A bipartisan group of senators introduced legislation requiring federal agencies to maximize telework policies for federal employees during the coronavirus crisis.
While government continues to operate during the coronavirus outbreak, the Emergency Telework Act would “give a clear directive” to agencies to allow all telework eligible employees to work from home full time unless there is a clear and compelling reason not to allow it, according to a news release from Sen. Chris Van Hollen, D-Md. It also directs federal agencies to evaluate if non-telework-eligible employees can be telework-eligible.
The legislation was introduced by Van Hollen, Sens. James Lankford, R-Okla., and Kyrsten Sinema, D-Ariz. In a statement, Van Hollen said that government isn’t leading by example on telework policy.
“Instead, we’re hearing from employees across the federal government who have been forced to come into the office even when they’re able to work from home,” said Van Hollen. "The inconsistent federal response is senseless, and ultimately, in the face of the coronavirus, it endangers the health and safety of thousands. We must act to maximize telework now.”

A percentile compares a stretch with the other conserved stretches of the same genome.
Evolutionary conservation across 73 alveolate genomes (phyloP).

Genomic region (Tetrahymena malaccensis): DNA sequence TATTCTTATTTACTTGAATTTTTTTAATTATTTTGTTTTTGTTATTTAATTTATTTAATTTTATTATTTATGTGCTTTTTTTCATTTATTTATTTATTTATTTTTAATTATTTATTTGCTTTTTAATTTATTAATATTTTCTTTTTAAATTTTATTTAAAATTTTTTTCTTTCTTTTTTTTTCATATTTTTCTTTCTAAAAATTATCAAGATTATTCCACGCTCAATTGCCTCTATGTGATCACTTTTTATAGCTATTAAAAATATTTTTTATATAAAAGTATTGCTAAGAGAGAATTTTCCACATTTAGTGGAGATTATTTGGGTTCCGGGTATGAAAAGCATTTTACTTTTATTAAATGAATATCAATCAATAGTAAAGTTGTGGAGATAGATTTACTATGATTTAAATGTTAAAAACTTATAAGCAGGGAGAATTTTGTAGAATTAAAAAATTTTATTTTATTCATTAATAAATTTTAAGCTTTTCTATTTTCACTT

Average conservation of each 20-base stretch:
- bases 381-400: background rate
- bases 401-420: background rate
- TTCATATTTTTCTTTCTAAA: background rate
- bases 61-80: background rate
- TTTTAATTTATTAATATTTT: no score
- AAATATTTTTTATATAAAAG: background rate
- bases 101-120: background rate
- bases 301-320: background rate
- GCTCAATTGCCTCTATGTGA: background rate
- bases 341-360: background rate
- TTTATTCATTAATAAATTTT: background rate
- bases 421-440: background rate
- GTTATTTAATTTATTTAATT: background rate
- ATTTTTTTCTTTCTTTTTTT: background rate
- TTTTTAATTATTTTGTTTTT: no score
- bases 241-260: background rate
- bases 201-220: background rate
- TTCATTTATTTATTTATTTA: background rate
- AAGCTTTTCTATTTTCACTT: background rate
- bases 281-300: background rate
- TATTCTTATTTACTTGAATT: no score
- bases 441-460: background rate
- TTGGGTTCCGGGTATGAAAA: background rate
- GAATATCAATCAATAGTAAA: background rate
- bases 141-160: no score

The response by the Office of Personnel Management and Office of Management and Budget to the crisis has been criticized by unions and lawmakers on Capitol Hill. The office directed agencies to maximize telework flexibility for employees, but agencies are implementing at different speeds. According to the American Federation of Government Employees, the largest federal employee union, agencies like the the Department of Education and Environmental Protection Agency have all employees teleworking, while others lag.
“This is common-sense legislation that is needed to ensure federal employees also have the ability to telework as the federal government is encouraging Americans to stay at home. If federal employees have the ability to serve Americans from home during this time it is right to allow them to do so,” Lankford said in a statement.
The legislation also directs the executive branch to create a plan to maximize telework in case of a future public health crisis.
Andrew Eversden covered all things defense technology for C4ISRNET. Beforehand, he reported on federal IT and cybersecurity for Federal Times and Fifth Domain, and worked as a congressional reporting fellow for the Texas Tribune. He was also a Washington intern for the Durango Herald. Andrew is a graduate of American University.